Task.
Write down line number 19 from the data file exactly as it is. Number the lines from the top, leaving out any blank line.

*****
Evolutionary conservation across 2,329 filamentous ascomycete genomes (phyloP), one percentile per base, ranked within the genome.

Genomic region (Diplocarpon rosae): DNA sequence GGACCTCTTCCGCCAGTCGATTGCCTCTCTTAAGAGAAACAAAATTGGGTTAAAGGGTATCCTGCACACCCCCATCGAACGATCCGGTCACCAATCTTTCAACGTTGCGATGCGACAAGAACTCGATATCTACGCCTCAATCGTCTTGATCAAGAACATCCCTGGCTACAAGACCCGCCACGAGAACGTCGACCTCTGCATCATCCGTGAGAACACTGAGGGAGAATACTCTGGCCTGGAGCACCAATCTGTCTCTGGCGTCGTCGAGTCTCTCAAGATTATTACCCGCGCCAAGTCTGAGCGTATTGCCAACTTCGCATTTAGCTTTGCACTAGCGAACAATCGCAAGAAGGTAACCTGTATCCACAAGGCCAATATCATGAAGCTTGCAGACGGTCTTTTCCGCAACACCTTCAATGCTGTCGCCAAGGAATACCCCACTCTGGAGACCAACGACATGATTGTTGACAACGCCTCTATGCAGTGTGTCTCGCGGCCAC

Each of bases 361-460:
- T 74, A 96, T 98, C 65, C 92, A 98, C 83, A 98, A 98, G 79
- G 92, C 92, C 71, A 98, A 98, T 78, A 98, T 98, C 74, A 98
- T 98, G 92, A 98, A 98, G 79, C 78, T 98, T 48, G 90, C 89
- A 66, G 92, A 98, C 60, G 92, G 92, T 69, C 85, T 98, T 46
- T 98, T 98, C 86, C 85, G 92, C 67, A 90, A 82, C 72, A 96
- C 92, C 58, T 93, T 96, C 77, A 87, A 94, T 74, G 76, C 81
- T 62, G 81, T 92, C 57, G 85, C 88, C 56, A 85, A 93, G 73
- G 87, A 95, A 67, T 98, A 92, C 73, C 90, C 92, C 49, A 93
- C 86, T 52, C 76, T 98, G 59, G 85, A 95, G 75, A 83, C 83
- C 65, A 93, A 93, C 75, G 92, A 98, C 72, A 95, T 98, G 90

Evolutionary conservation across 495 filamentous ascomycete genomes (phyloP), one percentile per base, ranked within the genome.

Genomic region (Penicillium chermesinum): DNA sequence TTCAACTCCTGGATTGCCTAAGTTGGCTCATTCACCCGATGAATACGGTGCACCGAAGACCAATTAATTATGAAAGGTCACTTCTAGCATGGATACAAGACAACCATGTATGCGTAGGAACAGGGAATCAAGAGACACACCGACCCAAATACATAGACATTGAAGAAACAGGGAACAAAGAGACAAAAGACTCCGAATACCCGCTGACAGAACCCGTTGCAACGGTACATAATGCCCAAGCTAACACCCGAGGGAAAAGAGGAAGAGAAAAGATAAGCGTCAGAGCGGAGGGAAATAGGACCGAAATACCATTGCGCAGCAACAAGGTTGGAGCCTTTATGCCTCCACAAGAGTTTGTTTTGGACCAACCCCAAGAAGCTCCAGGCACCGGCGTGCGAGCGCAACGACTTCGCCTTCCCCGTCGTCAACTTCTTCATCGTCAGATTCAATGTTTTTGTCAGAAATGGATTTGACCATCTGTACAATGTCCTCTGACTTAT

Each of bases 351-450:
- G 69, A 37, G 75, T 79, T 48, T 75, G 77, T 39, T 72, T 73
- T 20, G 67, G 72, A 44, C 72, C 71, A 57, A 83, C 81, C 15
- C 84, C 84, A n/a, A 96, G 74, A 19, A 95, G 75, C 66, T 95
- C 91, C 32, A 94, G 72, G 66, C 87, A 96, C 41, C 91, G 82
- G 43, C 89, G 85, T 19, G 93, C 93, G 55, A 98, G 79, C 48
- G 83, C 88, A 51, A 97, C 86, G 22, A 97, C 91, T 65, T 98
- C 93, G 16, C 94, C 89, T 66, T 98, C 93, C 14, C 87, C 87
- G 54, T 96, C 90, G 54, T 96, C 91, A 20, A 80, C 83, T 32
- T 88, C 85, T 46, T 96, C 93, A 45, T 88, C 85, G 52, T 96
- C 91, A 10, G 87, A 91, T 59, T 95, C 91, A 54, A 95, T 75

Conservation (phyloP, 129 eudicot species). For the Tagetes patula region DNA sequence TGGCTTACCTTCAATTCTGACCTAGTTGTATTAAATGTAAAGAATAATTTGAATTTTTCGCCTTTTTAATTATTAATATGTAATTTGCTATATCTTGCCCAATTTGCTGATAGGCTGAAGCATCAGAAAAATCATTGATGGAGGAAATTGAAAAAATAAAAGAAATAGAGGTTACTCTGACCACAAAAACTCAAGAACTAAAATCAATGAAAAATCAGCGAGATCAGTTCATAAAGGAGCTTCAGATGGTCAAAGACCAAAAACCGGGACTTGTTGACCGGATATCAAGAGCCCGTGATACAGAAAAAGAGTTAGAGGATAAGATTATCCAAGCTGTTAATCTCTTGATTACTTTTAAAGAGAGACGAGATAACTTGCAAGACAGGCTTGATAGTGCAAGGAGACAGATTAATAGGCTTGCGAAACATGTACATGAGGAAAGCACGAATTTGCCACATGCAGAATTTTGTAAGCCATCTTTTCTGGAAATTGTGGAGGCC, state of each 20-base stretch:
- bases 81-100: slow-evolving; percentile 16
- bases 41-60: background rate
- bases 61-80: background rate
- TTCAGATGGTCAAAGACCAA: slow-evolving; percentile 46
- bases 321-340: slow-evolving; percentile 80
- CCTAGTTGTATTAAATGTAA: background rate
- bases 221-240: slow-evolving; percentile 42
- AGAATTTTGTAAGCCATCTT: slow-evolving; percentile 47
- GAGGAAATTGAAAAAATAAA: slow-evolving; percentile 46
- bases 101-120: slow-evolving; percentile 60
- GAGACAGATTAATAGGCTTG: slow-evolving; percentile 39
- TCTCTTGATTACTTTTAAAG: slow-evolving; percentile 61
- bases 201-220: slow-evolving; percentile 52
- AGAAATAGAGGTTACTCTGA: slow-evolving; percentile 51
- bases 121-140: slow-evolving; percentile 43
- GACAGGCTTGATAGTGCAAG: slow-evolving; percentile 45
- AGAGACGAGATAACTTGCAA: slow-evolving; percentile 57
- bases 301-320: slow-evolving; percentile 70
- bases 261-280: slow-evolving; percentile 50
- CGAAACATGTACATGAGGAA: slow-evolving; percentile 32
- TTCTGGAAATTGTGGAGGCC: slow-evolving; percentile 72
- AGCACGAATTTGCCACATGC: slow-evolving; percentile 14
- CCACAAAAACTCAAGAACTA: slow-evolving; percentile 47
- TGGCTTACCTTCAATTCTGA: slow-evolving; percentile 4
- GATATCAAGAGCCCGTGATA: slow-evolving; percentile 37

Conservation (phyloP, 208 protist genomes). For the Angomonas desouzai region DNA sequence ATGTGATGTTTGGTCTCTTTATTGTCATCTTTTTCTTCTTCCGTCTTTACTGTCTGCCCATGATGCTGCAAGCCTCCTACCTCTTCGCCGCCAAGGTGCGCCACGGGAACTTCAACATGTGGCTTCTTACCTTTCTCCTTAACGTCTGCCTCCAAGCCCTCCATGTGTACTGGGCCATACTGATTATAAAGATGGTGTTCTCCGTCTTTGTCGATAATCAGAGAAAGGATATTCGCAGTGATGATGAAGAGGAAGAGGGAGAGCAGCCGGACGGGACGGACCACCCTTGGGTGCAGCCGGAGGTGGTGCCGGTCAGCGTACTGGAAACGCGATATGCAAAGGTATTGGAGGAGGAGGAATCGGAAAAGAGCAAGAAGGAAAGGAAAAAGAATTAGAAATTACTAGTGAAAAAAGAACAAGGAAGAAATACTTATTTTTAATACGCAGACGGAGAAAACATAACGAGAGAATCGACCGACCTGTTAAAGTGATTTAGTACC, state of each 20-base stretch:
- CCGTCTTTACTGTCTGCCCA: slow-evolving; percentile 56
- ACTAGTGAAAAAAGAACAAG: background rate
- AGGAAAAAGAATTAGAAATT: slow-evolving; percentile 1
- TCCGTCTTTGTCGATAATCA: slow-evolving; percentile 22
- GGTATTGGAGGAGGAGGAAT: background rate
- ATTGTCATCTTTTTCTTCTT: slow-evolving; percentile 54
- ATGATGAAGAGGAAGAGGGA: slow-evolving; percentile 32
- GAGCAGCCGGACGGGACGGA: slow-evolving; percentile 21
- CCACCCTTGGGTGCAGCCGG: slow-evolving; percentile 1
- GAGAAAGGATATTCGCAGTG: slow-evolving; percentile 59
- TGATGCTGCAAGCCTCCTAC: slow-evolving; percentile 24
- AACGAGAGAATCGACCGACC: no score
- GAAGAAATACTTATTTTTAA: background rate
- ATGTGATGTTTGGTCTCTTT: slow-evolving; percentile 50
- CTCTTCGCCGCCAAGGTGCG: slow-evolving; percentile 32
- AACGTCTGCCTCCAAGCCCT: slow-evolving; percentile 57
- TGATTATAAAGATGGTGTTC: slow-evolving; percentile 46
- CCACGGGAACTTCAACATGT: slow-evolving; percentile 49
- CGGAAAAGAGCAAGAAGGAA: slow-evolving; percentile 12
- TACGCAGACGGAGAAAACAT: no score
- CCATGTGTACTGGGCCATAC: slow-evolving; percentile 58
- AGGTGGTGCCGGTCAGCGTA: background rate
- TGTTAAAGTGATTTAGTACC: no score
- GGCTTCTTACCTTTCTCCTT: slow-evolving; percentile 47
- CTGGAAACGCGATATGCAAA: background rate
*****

- C 84, C 84, A n/a, A 96, G 74, A 19, A 95, G 75, C 66, T 95